Similarly, the order of the indirect and direct objects must be strictly observed. It is also ungrammatical (in standard English) to place the direct object before the indirect one:

  1. Your sister bakes a birthday cake *you.

This too is a matter of grammar, not of meaning.

Now consider what happens when we use dative alternation to produce a sentence equivalent in meaning but whose grammar now differs:

  1. Your sister bakes for you a birthday cake.

Now there is no indirect object at all, only a preposition phrase connecting to the recipient, which was the old indirect object. Moreover, unlike with indirect objects, that prepositional phrase is now movable:

  1. Your sister bakes a birthday cake for you.

  2. For you your sister bakes a birthday cake.

So sentences 6, 7, and 8 all have the same meaning as sentence 3, but a completely different grammar. The rules about what you can and cannot do are different between those two sets, despite them all meaning the same thing.

This shows that a verb’s arguments are about more than meaning alone. It’s about grammar.

Although I have proven this point only for ditransitive-vs-transitive verbs instead of for transitive-vs-intransitive verbs, I hope you see that verbal arguments are about grammar not about meaning.

  • 1
    Yeah. Think of it this way: transitivity is not a property of verbs. It's a property of clauses. A transitive clause has an object, whether it's present in the sentence or not; almost any verb can be used as a transitive, in the correct construction (there are lots of them, because they're useful). Grammar isn't about words, and "transitive verb" just means one that's commonly use transitively. It doesn't mean it's always transitive or has to be transitive. The meaning, as pointed out, is not what you cue on -- meaning is what you get from the construction, and that's grammatical. Aug 18, 2018 at 17:35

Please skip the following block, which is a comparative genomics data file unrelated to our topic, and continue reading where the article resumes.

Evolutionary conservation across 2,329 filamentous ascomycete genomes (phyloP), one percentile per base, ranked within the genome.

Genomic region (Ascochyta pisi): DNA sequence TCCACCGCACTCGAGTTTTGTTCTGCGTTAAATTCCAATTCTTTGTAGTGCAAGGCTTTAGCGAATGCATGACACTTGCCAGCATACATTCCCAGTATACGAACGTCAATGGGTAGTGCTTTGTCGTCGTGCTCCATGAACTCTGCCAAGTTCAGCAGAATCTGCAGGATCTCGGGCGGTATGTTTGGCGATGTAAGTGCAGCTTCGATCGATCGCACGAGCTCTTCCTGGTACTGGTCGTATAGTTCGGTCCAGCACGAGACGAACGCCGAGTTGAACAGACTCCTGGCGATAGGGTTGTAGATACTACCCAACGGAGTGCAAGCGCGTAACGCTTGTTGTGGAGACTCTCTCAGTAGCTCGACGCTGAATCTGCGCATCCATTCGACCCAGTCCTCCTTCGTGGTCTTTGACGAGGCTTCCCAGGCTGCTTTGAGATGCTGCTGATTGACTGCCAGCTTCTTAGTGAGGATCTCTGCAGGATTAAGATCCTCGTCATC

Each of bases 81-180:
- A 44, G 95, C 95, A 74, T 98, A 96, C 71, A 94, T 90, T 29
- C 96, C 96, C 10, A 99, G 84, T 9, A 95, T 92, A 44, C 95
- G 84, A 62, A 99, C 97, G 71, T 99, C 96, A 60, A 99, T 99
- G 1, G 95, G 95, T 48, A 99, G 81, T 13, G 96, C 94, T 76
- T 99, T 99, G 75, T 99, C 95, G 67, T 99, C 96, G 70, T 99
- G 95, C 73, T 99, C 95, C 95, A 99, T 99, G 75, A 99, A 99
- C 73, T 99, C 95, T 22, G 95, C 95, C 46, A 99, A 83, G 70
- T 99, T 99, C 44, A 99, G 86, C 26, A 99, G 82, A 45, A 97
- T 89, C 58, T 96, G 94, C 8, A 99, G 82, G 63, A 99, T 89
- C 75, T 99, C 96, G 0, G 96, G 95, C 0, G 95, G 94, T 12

• Actually, the category of transitivity applies to both clause and verbs.
    – BillJ
    Aug 18, 2018 at 18:09
  • tchrist gave a wonderful explanation of proper and improper constructions of the verb arguments. What I'm still missing is the utility of grouping verbs into lists that (supposedly English) learners are told to memorize and treat differently. Is there a property intrinsic to any verb that merits the verbs appearance on a lists titled something like "memorize these verbs as intransitive"? This would be a matter of grammar if a non-native speaker is liable to construct a sentence which makes meaningful sense, but "sounds wrong" with one verb, and right with another verb.
    – perpetual
    Aug 19, 2018 at 12:19
  • @perpetual Nobody ever learned a language by memorizing lists, not even a three-year-old. Are you coming from a first language that lacks valency distinctions expressed in syntax, or are you just being stressed out by the awful studying and testing styles of some particular ESL curriculum? In some languages the transitivity of a verb can determine its auxiliary for creating perfect forms, have vs be for example, in French or German.. So there you have to pay closer attention when learning. But rote memorization is the worst way because it becomes a closed set when it almost never should be
    – tchrist
    Aug 19, 2018 at 17:13
  • Actually, I am learning a language by studying lists (it's German). I'll let you know how it goes :). As for English valency, the point I'm standing on is this: Are there usage/forms that are possible with all transitive verbs and impossible with all intransitive verbs (or vise-versa)? Is there an example? (the followup to this is to either be satisfied that I have learned something new, or be frustrated that verbs are assigned a property which is of no functional use.) (or a third option I will be pleasantly surprised to discover)
    – perpetual
    Aug 20, 2018 at 14:03